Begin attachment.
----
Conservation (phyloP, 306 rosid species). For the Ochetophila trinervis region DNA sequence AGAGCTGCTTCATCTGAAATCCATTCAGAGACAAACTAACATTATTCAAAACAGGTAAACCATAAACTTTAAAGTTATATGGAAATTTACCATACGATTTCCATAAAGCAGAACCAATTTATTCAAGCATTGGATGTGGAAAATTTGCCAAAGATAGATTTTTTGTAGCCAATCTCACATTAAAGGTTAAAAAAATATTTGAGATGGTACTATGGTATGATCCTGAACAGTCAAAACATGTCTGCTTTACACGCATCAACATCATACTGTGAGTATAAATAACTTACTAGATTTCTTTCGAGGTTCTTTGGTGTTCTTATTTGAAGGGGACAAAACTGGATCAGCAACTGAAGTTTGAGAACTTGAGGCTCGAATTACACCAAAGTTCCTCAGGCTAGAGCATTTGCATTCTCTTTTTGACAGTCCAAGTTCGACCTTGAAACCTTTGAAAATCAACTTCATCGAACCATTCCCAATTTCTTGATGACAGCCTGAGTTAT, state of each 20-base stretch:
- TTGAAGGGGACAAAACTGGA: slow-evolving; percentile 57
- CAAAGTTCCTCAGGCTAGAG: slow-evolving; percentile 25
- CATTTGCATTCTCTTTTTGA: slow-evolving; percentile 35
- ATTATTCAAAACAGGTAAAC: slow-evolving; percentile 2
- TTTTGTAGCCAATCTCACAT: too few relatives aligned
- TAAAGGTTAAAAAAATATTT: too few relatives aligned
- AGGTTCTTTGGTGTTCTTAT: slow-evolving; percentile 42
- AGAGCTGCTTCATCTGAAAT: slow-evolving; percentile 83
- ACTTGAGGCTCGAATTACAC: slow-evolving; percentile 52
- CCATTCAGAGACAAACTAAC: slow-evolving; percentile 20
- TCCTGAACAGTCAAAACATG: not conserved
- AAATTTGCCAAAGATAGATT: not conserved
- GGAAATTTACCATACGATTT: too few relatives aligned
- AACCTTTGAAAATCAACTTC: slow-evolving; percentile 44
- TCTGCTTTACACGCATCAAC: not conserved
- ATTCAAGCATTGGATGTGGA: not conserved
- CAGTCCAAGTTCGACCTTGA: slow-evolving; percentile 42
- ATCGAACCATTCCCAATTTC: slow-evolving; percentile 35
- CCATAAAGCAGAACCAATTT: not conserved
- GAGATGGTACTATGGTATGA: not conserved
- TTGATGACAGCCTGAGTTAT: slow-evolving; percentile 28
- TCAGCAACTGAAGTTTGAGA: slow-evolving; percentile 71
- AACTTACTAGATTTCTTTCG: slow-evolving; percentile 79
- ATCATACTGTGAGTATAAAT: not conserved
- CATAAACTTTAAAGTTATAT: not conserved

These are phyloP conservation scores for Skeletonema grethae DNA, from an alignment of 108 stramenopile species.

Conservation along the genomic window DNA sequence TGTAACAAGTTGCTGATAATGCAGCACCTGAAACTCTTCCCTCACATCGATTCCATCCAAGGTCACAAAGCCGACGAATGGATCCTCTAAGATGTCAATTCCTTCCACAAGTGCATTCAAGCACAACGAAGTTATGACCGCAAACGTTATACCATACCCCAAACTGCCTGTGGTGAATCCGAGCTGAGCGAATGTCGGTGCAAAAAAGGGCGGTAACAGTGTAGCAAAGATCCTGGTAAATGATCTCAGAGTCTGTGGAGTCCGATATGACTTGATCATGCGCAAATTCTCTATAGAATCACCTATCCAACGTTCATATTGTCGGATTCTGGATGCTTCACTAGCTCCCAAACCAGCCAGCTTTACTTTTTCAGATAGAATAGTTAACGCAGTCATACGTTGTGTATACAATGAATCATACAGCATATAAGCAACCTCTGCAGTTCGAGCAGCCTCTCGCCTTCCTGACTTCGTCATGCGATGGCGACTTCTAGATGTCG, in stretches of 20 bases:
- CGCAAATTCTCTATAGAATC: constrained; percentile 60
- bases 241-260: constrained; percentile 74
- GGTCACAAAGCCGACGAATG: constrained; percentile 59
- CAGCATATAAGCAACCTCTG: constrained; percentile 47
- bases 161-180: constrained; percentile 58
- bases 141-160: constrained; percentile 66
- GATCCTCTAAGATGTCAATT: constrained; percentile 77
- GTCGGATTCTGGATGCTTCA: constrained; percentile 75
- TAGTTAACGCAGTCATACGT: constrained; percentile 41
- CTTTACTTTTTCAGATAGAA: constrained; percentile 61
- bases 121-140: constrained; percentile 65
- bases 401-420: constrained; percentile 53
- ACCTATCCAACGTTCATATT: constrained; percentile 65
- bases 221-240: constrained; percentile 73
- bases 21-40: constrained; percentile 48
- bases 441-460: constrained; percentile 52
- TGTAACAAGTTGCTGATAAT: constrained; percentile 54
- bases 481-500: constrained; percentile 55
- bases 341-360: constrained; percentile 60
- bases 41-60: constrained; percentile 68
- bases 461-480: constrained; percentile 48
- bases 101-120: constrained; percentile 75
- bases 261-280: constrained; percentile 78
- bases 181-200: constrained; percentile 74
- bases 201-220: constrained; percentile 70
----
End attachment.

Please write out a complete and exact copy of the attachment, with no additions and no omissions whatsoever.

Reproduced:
Conservation (phyloP, 306 rosid species). For the Ochetophila trinervis region DNA sequence AGAGCTGCTTCATCTGAAATCCATTCAGAGACAAACTAACATTATTCAAAACAGGTAAACCATAAACTTTAAAGTTATATGGAAATTTACCATACGATTTCCATAAAGCAGAACCAATTTATTCAAGCATTGGATGTGGAAAATTTGCCAAAGATAGATTTTTTGTAGCCAATCTCACATTAAAGGTTAAAAAAATATTTGAGATGGTACTATGGTATGATCCTGAACAGTCAAAACATGTCTGCTTTACACGCATCAACATCATACTGTGAGTATAAATAACTTACTAGATTTCTTTCGAGGTTCTTTGGTGTTCTTATTTGAAGGGGACAAAACTGGATCAGCAACTGAAGTTTGAGAACTTGAGGCTCGAATTACACCAAAGTTCCTCAGGCTAGAGCATTTGCATTCTCTTTTTGACAGTCCAAGTTCGACCTTGAAACCTTTGAAAATCAACTTCATCGAACCATTCCCAATTTCTTGATGACAGCCTGAGTTAT, state of each 20-base stretch:
- TTGAAGGGGACAAAACTGGA: slow-evolving; percentile 57
- CAAAGTTCCTCAGGCTAGAG: slow-evolving; percentile 25
- CATTTGCATTCTCTTTTTGA: slow-evolving; percentile 35
- ATTATTCAAAACAGGTAAAC: slow-evolving; percentile 2
- TTTTGTAGCCAATCTCACAT: too few relatives aligned
- TAAAGGTTAAAAAAATATTT: too few relatives aligned
- AGGTTCTTTGGTGTTCTTAT: slow-evolving; percentile 42
- AGAGCTGCTTCATCTGAAAT: slow-evolving; percentile 83
- ACTTGAGGCTCGAATTACAC: slow-evolving; percentile 52
- CCATTCAGAGACAAACTAAC: slow-evolving; percentile 20
- TCCTGAACAGTCAAAACATG: not conserved
- AAATTTGCCAAAGATAGATT: not conserved
- GGAAATTTACCATACGATTT: too few relatives aligned
- AACCTTTGAAAATCAACTTC: slow-evolving; percentile 44
- TCTGCTTTACACGCATCAAC: not conserved
- ATTCAAGCATTGGATGTGGA: not conserved
- CAGTCCAAGTTCGACCTTGA: slow-evolving; percentile 42
- ATCGAACCATTCCCAATTTC: slow-evolving; percentile 35
- CCATAAAGCAGAACCAATTT: not conserved
- GAGATGGTACTATGGTATGA: not conserved
- TTGATGACAGCCTGAGTTAT: slow-evolving; percentile 28
- TCAGCAACTGAAGTTTGAGA: slow-evolving; percentile 71
- AACTTACTAGATTTCTTTCG: slow-evolving; percentile 79
- ATCATACTGTGAGTATAAAT: not conserved
- CATAAACTTTAAAGTTATAT: not conserved

These are phyloP conservation scores for Skeletonema grethae DNA, from an alignment of 108 stramenopile species.

Conservation along the genomic window DNA sequence TGTAACAAGTTGCTGATAATGCAGCACCTGAAACTCTTCCCTCACATCGATTCCATCCAAGGTCACAAAGCCGACGAATGGATCCTCTAAGATGTCAATTCCTTCCACAAGTGCATTCAAGCACAACGAAGTTATGACCGCAAACGTTATACCATACCCCAAACTGCCTGTGGTGAATCCGAGCTGAGCGAATGTCGGTGCAAAAAAGGGCGGTAACAGTGTAGCAAAGATCCTGGTAAATGATCTCAGAGTCTGTGGAGTCCGATATGACTTGATCATGCGCAAATTCTCTATAGAATCACCTATCCAACGTTCATATTGTCGGATTCTGGATGCTTCACTAGCTCCCAAACCAGCCAGCTTTACTTTTTCAGATAGAATAGTTAACGCAGTCATACGTTGTGTATACAATGAATCATACAGCATATAAGCAACCTCTGCAGTTCGAGCAGCCTCTCGCCTTCCTGACTTCGTCATGCGATGGCGACTTCTAGATGTCG, in stretches of 20 bases:
- CGCAAATTCTCTATAGAATC: constrained; percentile 60
- bases 241-260: constrained; percentile 74
- GGTCACAAAGCCGACGAATG: constrained; percentile 59
- CAGCATATAAGCAACCTCTG: constrained; percentile 47
- bases 161-180: constrained; percentile 58
- bases 141-160: constrained; percentile 66
- GATCCTCTAAGATGTCAATT: constrained; percentile 77
- GTCGGATTCTGGATGCTTCA: constrained; percentile 75
- TAGTTAACGCAGTCATACGT: constrained; percentile 41
- CTTTACTTTTTCAGATAGAA: constrained; percentile 61
- bases 121-140: constrained; percentile 65
- bases 401-420: constrained; percentile 53
- ACCTATCCAACGTTCATATT: constrained; percentile 65
- bases 221-240: constrained; percentile 73
- bases 21-40: constrained; percentile 48
- bases 441-460: constrained; percentile 52
- TGTAACAAGTTGCTGATAAT: constrained; percentile 54
- bases 481-500: constrained; percentile 55
- bases 341-360: constrained; percentile 60
- bases 41-60: constrained; percentile 68
- bases 461-480: constrained; percentile 48
- bases 101-120: constrained; percentile 75
- bases 261-280: constrained; percentile 78
- bases 181-200: constrained; percentile 74
- bases 201-220: constrained; percentile 70